Surgery for Upper Back Pain

Reviewed by Jason M. Highsmith, MD

In treating upper back pain, surgery is generally a "last resort" option. If you try several months of non-surgical treatment options, such as physical therapy and medications, and you're still in pain, your doctor may recommend surgery. Rest assured: only 5% of people end up needing surgery to treat back problems.
For some severe cases, the doctor may recommend surgery right away. Some examples of severe cases are:

The surgical procedure is determined by what is causing your pain, and the surgeon will make the best recommendation for the type of procedure. Usually, surgeries for upper back pain involved removing what's causing pain and then fusing the spine to control movement. When the surgeon removes tissue that's pressing on a nerve, it's called a decompression surgery. Fusion is a stabilization surgery, and often, a decompression and fusion are done at the same time.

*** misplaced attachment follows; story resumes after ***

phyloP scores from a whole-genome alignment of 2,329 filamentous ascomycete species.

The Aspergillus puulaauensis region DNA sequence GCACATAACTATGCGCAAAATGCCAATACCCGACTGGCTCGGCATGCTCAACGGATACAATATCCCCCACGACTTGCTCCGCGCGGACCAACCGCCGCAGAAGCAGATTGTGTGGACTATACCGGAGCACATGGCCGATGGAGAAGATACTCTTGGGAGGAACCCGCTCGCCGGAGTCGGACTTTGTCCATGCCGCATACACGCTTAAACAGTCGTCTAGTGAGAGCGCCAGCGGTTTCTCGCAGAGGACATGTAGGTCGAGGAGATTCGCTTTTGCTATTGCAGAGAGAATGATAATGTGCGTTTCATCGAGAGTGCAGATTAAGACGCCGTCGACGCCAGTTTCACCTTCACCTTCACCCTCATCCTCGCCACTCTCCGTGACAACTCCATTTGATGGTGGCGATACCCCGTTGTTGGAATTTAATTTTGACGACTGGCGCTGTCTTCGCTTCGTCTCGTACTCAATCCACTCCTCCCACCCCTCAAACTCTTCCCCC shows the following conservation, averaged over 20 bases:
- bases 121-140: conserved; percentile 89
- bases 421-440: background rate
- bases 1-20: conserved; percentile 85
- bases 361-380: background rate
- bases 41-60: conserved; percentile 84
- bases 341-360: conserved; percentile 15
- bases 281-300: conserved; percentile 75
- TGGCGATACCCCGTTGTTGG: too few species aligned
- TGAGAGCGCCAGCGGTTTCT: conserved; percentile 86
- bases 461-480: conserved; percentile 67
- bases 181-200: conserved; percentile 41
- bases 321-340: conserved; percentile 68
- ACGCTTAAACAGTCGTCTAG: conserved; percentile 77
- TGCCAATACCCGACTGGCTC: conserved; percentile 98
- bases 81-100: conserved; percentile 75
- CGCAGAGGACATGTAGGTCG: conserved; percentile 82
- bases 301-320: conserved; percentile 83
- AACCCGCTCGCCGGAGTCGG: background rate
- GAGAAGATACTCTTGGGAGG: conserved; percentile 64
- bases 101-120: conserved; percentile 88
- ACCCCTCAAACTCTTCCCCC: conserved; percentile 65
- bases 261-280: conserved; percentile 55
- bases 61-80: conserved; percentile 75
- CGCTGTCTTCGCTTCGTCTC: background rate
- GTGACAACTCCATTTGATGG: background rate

Traditional decompression surgical options include:

After part of a disc or vertebra has been taken out, your spine may be unstable, meaning that it moves in abnormal ways. That makes you more at risk for serious neurological injury, and you don't want that. The surgeon will need to stabilize your spine. Traditionally, this has been done with a fusion.

In spine stabilization by fusion, the surgeon creates an environment where the bones in your spine will fuse together over time (usually over several months or longer). The surgeon uses a bone graft (usually using bone from your own body, but it's possible to use donor bone as well) or a biological substance (which will stimulate bone growth). Your surgeon may use spinal instrumentation—wires, cables, screws, rods, and plates—to increase stability as the bones fuse. The fusion will stop movement between the vertebrae, providing long-term stability.

If you know the exact diagnosis of your upper back pain, you can read more specific articles about surgical techniques here on SpineUniverse:

If your doctor recommends surgery, always ask the purpose of the operation, results you can expect, and possible complications.

Feel free to ask for a second opinion if back surgery is suggested; this is your right as a patient. Your doctor will be happy to refer you to a specialist to re-evaluate your condition.

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What Is Upper Back Pain?